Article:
Towards More Efficient and Cost-Effective Villages
So Young teamed up with design partner, Kegan Flanderka, Principal at Base Design + Architecture to brainstorm what worked well, and what could be improved upon for future emergency and transitional housing projects.
“We talked with service providers who run these types of communities and they really like the village concept, with pods that can be placed in different configurations depending on the site,” Flanderka says.
The partners also received feedback that the village concept is important to the residents themselves — who typically want to move away from apartment block structures that can feel institutional. “It’s hugely important for the residents to have their own front door, and to have easy access to the outdoors,” Flanderka says. He also suspects that small village-type communities are likely to meet with less neighborhood resistance than larger apartment buildings.
“So, we wanted to keep the flexibility of the village concept,” Flanderka says. “But along with that flexibility, we also wanted something that was more efficient to build than individual pods.”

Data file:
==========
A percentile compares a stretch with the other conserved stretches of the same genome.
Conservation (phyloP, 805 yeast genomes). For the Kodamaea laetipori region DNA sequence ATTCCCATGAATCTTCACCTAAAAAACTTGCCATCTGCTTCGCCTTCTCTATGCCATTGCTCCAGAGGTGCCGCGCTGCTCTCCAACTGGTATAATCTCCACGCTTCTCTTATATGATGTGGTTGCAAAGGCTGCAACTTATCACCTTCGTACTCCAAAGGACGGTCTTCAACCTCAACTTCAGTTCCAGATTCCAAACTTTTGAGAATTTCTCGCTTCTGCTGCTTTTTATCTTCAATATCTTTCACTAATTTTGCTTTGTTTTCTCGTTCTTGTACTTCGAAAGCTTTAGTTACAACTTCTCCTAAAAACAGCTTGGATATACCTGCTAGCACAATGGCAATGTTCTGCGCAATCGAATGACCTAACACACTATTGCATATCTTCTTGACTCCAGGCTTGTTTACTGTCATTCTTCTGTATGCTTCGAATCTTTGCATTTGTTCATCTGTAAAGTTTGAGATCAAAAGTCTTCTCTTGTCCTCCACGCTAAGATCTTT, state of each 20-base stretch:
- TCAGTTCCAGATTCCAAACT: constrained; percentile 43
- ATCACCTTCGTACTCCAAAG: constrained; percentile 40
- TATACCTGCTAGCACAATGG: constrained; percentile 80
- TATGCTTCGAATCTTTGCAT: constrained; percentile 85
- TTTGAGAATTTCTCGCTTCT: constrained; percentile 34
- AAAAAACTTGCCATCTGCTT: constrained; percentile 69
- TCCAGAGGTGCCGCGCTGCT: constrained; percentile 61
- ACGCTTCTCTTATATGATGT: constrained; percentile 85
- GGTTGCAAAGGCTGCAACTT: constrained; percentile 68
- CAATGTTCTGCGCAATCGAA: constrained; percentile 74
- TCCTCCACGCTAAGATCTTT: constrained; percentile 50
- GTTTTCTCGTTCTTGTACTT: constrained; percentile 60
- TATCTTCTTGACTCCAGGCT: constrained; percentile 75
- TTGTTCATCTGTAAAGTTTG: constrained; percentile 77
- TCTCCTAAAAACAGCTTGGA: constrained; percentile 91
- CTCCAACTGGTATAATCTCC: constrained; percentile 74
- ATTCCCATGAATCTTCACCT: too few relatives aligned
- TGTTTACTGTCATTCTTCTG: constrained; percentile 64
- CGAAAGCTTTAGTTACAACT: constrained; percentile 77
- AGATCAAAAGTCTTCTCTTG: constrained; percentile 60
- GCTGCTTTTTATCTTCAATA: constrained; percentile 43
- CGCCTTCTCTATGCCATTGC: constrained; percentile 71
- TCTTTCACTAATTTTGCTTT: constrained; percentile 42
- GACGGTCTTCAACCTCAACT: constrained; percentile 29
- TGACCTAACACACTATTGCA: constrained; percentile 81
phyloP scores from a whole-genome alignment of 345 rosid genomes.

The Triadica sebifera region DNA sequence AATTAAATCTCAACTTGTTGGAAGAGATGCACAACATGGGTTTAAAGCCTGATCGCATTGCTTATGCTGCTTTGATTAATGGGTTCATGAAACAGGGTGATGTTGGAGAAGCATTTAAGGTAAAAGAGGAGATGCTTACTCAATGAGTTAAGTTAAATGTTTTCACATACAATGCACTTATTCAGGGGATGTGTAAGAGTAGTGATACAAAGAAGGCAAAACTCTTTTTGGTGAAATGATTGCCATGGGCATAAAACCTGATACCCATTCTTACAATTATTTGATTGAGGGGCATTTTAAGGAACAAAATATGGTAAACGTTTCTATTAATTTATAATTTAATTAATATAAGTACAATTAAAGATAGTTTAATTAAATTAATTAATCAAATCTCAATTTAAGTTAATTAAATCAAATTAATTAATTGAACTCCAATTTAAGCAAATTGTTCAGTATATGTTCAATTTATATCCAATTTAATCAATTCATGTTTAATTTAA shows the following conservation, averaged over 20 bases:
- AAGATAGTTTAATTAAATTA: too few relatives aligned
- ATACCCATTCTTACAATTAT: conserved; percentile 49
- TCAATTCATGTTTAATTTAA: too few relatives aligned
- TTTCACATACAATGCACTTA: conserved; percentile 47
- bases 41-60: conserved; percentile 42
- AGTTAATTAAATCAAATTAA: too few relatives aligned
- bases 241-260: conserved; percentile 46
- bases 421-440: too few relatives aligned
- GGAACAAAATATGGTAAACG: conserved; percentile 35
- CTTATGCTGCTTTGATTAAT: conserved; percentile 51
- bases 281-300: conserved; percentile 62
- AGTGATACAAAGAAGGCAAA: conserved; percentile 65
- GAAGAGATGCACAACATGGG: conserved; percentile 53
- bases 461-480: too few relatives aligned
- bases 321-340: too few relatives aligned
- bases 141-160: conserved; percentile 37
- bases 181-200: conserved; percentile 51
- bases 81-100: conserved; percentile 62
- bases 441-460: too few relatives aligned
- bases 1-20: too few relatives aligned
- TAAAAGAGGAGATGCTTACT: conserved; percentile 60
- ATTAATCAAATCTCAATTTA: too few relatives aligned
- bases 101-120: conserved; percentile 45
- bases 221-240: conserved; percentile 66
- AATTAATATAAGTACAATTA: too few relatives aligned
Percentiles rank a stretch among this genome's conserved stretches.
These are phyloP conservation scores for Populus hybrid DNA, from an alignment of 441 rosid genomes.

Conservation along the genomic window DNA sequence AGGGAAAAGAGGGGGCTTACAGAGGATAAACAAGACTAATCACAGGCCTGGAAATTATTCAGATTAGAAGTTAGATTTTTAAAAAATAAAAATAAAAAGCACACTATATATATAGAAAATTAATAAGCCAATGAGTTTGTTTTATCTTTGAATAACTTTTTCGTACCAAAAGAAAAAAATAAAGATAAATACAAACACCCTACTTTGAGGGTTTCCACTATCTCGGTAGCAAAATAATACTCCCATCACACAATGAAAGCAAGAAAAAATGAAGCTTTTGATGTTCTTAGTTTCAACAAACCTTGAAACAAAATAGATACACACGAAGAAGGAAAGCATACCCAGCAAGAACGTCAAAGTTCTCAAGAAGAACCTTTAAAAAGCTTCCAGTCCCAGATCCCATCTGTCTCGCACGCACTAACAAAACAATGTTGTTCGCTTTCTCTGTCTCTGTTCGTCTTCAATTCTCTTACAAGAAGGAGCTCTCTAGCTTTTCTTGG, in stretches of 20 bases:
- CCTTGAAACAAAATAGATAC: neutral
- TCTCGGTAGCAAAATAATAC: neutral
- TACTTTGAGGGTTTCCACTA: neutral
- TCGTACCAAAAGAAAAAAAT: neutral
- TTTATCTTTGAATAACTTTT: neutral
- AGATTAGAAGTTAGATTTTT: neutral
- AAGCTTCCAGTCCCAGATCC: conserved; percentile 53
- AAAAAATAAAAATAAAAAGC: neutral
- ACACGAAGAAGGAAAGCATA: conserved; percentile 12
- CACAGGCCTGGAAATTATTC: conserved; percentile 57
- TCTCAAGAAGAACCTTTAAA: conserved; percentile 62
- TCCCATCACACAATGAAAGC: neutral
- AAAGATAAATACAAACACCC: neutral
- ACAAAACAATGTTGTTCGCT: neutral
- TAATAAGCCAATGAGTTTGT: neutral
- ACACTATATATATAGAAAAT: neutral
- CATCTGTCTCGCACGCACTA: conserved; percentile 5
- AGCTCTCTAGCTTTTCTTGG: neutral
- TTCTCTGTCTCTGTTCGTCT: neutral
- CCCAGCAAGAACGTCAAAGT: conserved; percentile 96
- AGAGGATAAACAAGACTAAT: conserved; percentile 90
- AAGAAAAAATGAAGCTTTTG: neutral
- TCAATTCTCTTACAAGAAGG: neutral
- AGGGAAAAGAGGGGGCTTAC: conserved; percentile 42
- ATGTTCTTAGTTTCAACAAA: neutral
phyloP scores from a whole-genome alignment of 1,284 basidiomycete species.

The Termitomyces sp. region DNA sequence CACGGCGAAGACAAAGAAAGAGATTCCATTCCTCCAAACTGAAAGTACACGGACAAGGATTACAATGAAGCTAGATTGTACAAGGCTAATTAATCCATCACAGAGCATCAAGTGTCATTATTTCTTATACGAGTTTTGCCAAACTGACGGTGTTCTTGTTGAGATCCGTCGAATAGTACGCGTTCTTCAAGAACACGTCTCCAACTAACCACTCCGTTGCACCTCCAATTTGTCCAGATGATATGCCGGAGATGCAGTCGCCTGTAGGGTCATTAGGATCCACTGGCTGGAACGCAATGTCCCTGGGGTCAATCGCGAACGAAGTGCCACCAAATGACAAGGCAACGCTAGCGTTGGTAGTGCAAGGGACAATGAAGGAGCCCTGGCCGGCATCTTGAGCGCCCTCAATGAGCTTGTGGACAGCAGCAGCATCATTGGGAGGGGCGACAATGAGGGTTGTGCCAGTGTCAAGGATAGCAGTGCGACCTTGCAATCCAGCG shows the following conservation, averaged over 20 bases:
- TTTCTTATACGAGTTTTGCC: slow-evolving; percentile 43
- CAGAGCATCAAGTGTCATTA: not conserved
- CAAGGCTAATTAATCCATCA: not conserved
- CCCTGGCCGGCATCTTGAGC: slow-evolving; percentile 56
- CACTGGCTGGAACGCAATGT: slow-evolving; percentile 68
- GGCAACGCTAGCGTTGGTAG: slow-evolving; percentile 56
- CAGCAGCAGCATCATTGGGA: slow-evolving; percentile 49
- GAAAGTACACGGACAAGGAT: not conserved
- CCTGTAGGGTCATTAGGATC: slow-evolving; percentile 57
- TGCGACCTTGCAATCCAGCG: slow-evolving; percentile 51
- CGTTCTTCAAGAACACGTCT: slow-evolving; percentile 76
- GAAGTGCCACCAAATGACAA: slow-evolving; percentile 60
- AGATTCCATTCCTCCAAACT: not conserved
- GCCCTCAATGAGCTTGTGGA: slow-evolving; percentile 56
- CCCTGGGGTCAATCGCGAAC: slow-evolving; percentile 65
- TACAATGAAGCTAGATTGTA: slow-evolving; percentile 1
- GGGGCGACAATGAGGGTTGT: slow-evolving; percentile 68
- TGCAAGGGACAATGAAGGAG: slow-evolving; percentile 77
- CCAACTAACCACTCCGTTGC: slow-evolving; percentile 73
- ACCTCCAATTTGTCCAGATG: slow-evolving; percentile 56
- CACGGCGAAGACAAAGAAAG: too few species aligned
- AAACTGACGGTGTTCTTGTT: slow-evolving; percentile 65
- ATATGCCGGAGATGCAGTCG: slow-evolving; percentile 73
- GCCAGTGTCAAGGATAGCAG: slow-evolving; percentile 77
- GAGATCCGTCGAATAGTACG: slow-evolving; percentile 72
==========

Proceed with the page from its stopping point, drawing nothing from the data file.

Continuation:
In the St. Johns Village, office, bathroom, and kitchen modules all match the same platform as the sleeping pods. The modules can range in length from 24 feet to 48 feet.
Having modules that contain more than one pod means fewer exterior walls, fewer roofs, fewer electrical panels, and so on, thus reducing the amount of materials needed for the same square footage. “It’s also more efficient to transport and install one module that contains three sleeping pods than three individual sleeping pods,” Young adds. Three individual sleeping pods also take up more lot space than three pods of the same size inside one module — a more efficient use of the available land.
The Emergency Housing Concept
Based on the experience with St. John’s Village and the information they subsequently gathered, Flanderka and Young developed their Emergency Housing concept, which has a variety of different modules that can be built on the same platform. So a single module can consist of three, four, five, or six sleeping pods. Office, bathroom, and kitchen modules all match the same platform. The modules can range in length from 24 feet to 48 feet.
Computer renderings and finished prototypes of MODS’ emergency housing units.